| Judges taken out of lawsuits
Two Ontario justices ruled immune from suits filed by VandenElsen,Finck
By PATRICIA BROOKS ARENBURG Staff Reporter
The long list of people Larry Finck and Carline VandenElsen are suing got a little shorter Tuesday.
Justice Arthur Pickup granted an application to strike the names of two Ontario judges from a lawsuit the couple filed.
“I am satisfied that these justices are immune from civil pursuit,” Justice Pickup said in Nova Scotia Supreme Court.
He also ruled that there was “nothing before me to suggest they acted outside their duty.”
In a lawsuit filed Jan. 10 against 18 people and organizations, Mr. Finck and Ms. Van-
denElsen allege that Justices David Aston and Grant Campbell of Ontario Superior Court acted with “malicious intent” against them in court matters.
Among other things, the lawsuit alleges that Justice Aston sabotaged sales of Ms. Van-denElsen’s book, which detailed her flight to Mexico in 2000 with her seven-year-old triplets when her ex-husband, Craig Merkley, had custody of them.
They also allege that Justice Campbell damaged Ms. Van-denElsen’s reputation through comments he made in his decision to terminate her access to her triplets.
Scott Norton, lawyer for the two Ontario judges, told the Nova Scotia court Tuesday that his clients denied each of the allegations. He argued that allowing the claims against his clients to continue would “compromise judicial independence” and he asked Justice Pickup to strike all references to his clients from the action.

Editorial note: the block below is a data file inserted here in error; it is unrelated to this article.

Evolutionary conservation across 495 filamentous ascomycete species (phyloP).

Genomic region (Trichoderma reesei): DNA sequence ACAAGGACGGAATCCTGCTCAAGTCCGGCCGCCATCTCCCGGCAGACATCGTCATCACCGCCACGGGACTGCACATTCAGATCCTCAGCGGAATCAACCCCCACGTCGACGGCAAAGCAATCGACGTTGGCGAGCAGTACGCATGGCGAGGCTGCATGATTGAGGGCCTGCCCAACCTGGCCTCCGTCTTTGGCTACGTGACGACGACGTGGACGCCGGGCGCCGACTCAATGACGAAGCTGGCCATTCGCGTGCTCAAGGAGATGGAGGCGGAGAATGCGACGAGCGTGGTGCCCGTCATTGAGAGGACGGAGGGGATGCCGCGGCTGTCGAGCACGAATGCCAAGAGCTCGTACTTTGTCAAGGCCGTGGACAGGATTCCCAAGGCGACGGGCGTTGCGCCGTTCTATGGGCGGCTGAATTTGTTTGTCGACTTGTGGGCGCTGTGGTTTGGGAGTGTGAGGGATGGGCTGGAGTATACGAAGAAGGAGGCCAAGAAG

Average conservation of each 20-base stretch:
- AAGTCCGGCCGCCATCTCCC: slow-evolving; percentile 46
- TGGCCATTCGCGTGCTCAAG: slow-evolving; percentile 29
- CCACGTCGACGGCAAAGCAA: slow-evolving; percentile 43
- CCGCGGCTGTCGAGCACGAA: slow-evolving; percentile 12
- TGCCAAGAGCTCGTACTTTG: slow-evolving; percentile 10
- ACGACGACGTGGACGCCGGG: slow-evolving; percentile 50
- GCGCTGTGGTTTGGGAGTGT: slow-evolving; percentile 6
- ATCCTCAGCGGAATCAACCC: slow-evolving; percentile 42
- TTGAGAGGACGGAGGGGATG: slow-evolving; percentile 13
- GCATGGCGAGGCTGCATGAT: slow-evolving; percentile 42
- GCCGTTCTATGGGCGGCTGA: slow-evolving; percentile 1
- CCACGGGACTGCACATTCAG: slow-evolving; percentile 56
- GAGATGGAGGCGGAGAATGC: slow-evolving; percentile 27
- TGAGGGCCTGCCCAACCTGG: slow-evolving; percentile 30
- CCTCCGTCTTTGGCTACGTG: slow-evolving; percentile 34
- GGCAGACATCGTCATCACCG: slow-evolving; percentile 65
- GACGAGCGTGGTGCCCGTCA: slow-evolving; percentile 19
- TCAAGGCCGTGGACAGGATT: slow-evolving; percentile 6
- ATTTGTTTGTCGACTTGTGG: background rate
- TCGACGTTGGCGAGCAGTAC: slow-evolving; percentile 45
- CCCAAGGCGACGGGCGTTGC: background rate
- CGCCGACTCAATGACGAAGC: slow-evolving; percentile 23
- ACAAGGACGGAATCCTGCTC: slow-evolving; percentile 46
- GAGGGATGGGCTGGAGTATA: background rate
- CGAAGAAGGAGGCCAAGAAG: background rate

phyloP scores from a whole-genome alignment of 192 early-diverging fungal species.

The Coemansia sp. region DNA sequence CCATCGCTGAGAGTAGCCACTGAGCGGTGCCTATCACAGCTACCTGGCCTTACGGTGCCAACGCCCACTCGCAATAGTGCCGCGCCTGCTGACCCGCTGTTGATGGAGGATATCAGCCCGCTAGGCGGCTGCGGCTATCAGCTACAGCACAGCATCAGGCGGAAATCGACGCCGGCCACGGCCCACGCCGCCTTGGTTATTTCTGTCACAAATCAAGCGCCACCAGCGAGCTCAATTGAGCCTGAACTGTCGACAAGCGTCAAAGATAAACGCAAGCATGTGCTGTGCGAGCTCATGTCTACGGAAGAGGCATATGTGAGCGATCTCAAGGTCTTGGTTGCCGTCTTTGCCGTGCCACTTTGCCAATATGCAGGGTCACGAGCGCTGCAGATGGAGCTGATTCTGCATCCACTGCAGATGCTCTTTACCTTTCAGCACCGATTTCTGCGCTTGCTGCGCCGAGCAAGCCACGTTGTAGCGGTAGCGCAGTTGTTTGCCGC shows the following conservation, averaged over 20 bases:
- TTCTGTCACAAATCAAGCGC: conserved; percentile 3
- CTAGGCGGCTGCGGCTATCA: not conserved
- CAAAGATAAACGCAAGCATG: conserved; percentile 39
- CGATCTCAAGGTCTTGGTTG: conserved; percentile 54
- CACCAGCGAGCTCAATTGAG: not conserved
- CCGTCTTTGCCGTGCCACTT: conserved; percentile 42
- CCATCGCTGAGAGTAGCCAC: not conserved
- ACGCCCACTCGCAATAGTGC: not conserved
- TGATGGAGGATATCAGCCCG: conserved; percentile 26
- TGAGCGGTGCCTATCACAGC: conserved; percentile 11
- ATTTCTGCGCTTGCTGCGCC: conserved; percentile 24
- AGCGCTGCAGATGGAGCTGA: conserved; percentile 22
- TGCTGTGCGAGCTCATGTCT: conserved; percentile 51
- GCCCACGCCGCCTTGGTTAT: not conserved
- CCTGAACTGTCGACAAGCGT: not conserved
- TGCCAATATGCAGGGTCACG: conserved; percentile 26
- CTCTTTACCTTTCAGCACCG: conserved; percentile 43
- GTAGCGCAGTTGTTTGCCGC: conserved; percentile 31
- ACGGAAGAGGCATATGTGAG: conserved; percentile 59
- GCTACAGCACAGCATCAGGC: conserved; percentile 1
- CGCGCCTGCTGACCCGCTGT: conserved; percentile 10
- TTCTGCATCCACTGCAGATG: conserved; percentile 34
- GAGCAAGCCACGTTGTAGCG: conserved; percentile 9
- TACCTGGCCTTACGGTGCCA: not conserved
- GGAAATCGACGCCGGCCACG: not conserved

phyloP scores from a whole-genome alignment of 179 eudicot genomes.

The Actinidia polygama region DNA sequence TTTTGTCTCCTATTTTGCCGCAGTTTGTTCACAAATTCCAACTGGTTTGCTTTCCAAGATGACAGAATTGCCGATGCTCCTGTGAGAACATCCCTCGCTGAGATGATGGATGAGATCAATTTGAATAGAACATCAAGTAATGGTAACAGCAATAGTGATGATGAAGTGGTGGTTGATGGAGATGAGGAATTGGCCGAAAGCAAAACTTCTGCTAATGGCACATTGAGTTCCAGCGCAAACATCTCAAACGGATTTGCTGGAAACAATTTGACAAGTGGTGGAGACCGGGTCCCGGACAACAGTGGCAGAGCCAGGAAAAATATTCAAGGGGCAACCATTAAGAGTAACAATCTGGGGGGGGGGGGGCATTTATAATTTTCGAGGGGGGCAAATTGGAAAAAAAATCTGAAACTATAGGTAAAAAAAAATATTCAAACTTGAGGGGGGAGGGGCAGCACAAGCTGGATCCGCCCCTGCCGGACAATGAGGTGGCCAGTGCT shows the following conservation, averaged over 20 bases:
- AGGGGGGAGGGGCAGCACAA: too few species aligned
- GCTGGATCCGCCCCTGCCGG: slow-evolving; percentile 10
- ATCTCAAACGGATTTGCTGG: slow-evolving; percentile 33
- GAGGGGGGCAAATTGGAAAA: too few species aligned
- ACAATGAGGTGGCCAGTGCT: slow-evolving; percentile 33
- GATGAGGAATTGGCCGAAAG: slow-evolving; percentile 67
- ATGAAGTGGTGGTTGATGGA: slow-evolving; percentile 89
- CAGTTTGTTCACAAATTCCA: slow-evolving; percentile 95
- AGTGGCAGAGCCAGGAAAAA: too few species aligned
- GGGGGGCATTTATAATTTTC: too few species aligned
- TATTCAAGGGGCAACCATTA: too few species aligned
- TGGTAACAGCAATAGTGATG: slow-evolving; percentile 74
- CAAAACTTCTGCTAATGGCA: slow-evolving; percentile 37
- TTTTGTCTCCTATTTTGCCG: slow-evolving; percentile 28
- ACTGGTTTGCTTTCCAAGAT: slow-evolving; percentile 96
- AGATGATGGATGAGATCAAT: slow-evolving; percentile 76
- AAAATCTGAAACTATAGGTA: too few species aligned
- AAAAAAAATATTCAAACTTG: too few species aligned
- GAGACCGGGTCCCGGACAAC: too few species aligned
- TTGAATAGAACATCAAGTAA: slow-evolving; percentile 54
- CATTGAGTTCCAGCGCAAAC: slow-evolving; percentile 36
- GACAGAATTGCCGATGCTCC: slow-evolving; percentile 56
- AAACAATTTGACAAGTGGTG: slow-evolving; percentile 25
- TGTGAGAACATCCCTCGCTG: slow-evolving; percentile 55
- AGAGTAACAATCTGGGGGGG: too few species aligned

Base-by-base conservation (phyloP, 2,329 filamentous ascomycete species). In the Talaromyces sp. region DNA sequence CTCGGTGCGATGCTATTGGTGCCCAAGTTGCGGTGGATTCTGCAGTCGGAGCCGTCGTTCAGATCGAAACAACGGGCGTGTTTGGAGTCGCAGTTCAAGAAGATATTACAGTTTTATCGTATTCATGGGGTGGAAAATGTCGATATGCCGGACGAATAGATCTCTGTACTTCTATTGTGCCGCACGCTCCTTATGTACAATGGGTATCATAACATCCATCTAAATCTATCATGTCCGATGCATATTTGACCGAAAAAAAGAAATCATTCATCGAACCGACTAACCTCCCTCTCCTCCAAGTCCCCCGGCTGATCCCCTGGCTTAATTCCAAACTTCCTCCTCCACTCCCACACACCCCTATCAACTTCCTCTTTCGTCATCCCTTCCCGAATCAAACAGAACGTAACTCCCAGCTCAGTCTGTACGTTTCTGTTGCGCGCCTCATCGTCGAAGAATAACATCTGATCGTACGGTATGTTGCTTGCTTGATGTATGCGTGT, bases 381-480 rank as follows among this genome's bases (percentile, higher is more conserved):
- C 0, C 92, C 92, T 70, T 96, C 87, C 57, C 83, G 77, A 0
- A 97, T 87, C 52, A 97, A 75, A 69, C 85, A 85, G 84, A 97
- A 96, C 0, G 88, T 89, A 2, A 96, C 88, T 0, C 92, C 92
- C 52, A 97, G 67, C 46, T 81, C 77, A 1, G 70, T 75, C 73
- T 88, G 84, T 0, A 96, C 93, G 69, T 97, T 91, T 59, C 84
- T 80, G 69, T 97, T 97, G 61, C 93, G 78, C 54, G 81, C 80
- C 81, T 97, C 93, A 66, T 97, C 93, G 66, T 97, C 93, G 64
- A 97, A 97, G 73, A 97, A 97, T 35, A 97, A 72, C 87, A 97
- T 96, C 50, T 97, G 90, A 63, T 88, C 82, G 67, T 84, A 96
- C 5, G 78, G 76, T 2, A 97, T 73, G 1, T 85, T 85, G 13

Mr. Finck didn’t argue against Mr. Norton’s submission but asked Justice Pickup to rule so he could appeal his decision to the Nova Scotia Court of Appeal.
The judge ruled in favour of the application, removing the Ontario judges as defendants and all references to them in the lawsuit. They did not ask the court for costs and Justice Pickup didn’t award any.
Since the case was launched, the courts have dismissed claims against two other judges – Justice Robert Wright of Nova Scotia Supreme Court and Justice Deborah Smith of the Supreme Court family division – after ruling that they are also protected by judicial immunity.
The remaining defendants include the Children’s Aid Society of Stratford, Ont., and two of its workers, the Children’s Aid Society of Halifax and two of its workers, Halifax Regional Police, the Central Nova Scotia Correctional Facility, a Halifax doctor and Mr. Merkley and his wife, Janis Searle, both of Stratford.
Ms. VandenElsen was brought to the court building Tuesday from the Nova Institution in Truro, where she is serving 3½ years for her role in a lengthy armed standoff in May 2004 over a court order to seize the infant daughter she had with Mr. Finck.
The standoff ended after nearly three days when Ms. VandenElsen and Mr. Finck came out of his mother Mona’s Shirley Street home with the baby and carrying a dead Mona Finck on a makeshift stretcher. Mr. Finck’s elderly mother had died of natural causes during the standoff.
Ms. VandenElsen refused to enter the courtroom for Tuesday’s hearing and stayed in the cells while Mr. Finck, who is serving 4½ years at the Springhill Institution, argued their case. The couple was allowed to confer for an hour during an adjournment to review a lengthy submission from Mr. Norton.
The couple will be back in Halifax on Oct. 14 for a Nova Scotia Court of Appeal hearing on the June 22 family court order that placed their daughter in the permanent custody of the Children’s Aid Society of Halifax.